Michael G. Campana specializes in analysis of animal and pathogen genomics using a combination of ancient DNA and computational genomics. At the Smithsonian National Zoo and Conservation Biology Institute's Center for Conservation Genomics (NZCBI), his research focuses on the genomics of lions, elephants, Hawaiian honeycreepers, avian malaria, and canids among others. Another primary research line has been the development of DNA capture assays to analyze variation in animal and pathogen populations over time and space. Campana developed BaitsTools, software for rapidly developing DNA capture assays. The software has now been applied to a variety of research projects including population genomics of Mariana crows, reedwarblers, and canids. The baits developed using the software has facilitated the analysis of DNA from non-ideal sources, such as museum specimens and fecal samples. Campana obtained his Bachelor of Arts from the University of Pennsylvania and his Master of Philosophy and doctorate from the University of Cambridge. He conducted post-doctoral research at Harvard University, the University of Zurich, and NZCBI. During his NZCBI post-doctoral research, Campana worked with Robert Fleischer, Jesús Maldonado and Bill McShea on a variety of post-doctoral research projects, including avian malaria, African wild dog and Hawaiian honeycreeper genomics and tick-borne pathogen detection.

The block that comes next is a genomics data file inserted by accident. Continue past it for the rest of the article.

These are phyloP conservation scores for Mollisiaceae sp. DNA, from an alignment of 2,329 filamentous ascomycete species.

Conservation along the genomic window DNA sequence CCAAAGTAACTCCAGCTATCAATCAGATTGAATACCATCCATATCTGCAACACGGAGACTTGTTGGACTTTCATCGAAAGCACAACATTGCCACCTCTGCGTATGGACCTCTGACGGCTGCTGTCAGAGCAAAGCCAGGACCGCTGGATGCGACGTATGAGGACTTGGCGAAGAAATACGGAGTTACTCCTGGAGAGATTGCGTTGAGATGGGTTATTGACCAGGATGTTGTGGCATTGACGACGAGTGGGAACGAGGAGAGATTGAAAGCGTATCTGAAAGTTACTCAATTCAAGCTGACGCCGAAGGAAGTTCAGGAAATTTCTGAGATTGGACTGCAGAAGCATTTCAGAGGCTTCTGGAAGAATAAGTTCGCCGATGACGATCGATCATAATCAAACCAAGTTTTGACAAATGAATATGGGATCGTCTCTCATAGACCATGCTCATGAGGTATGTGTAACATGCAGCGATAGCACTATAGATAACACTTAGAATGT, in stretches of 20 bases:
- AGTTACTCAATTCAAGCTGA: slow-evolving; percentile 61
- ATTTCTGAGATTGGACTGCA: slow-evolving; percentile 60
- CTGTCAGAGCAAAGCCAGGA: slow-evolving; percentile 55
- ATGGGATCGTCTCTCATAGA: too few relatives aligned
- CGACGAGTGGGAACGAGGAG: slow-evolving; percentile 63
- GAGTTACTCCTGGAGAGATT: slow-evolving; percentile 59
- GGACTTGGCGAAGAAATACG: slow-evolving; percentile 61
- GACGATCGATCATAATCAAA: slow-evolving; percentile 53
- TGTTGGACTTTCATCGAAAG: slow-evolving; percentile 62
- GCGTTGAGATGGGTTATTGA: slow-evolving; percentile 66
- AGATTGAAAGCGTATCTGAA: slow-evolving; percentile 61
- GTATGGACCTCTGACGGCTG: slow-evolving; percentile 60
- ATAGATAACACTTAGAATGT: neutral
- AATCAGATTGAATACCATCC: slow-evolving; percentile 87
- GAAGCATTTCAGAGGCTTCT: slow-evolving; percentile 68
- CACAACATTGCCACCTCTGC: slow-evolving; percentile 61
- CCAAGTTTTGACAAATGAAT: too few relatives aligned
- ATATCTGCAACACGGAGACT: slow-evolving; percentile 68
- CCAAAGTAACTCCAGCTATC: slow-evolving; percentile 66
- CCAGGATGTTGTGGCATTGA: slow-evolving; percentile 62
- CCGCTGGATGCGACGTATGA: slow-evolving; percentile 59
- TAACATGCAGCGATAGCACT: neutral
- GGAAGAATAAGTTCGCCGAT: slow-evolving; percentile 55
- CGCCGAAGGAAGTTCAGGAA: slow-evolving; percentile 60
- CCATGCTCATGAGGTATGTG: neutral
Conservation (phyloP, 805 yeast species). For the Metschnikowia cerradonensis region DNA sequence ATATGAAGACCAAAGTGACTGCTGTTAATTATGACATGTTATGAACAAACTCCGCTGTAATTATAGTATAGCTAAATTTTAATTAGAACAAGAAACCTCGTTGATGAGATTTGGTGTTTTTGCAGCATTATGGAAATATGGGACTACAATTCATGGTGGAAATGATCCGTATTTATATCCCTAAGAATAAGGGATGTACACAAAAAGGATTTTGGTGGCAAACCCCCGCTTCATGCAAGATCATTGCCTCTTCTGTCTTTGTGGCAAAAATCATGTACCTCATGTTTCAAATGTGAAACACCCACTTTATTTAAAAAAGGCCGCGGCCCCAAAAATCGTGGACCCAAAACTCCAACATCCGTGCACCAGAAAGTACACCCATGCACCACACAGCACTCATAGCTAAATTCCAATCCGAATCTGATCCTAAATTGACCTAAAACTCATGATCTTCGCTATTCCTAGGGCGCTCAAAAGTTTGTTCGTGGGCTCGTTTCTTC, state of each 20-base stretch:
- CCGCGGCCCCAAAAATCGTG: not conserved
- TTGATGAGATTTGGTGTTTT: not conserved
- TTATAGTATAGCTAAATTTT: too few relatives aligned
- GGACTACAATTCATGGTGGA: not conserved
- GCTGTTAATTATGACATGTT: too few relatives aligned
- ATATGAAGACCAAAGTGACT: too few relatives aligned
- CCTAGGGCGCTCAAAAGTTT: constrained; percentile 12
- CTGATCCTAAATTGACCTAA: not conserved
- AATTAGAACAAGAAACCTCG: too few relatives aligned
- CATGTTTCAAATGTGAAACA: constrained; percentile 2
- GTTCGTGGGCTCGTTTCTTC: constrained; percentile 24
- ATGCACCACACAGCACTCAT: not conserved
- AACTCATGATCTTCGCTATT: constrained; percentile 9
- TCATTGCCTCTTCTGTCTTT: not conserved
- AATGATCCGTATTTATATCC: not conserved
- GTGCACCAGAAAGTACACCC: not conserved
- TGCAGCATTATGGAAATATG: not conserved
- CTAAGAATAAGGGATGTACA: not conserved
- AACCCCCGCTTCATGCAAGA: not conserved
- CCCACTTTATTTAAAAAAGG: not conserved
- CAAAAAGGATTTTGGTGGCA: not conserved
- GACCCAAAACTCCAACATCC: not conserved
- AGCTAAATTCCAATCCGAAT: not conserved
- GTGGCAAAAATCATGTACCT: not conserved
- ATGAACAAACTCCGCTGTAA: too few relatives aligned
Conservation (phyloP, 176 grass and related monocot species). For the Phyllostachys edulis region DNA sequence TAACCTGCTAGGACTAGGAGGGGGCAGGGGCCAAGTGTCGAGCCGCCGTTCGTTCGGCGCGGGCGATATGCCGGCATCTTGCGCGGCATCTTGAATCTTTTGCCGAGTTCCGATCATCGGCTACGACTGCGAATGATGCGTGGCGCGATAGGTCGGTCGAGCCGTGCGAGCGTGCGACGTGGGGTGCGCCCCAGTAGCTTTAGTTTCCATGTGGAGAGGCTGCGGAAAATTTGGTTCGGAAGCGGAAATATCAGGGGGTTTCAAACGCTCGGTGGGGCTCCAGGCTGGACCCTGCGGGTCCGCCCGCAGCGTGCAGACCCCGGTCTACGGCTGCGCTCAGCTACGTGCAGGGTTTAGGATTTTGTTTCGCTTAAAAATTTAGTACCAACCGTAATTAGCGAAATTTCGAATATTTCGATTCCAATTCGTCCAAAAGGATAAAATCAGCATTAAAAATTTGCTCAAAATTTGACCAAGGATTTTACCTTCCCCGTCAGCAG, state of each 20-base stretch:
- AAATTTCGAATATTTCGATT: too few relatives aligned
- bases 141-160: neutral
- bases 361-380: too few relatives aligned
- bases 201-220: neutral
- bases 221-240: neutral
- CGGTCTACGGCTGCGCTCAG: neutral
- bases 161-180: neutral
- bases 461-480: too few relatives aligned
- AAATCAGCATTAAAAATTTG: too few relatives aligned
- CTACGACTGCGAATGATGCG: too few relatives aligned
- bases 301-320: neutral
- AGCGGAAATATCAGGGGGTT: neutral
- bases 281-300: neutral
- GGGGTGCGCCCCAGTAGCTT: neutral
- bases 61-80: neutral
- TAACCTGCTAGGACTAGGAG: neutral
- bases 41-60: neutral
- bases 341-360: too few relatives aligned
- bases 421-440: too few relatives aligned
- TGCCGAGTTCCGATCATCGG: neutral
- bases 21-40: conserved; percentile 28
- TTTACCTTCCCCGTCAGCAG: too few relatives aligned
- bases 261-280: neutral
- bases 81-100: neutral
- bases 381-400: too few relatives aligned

Ancient DNA

By studying ancient DNA, scientists can learn about genetic variation and how certain species have changed over time. Ancient DNA methods have also proved useful in the study of wildlife disease.

Genomics, Transcriptomics and Epigenomics

Center for Conservation Genomics scientists sequence genomes and transcriptomes in large part to develop markers for detailed population studies, and to assess responses to stressors such as pathogens and climate change.

Microbiomes and Metagenomics

Smithsonian scientists are working to uncover the earth's incredible diversity of microorganisms and to understand how they impact plant, animal and ecosystem health.

Pathogens and Parasites

Smithsonian scientists study infectious diseases and their impacts on wildlife, including malaria, invasive chytrid fungus, tick-borne pathogens and more.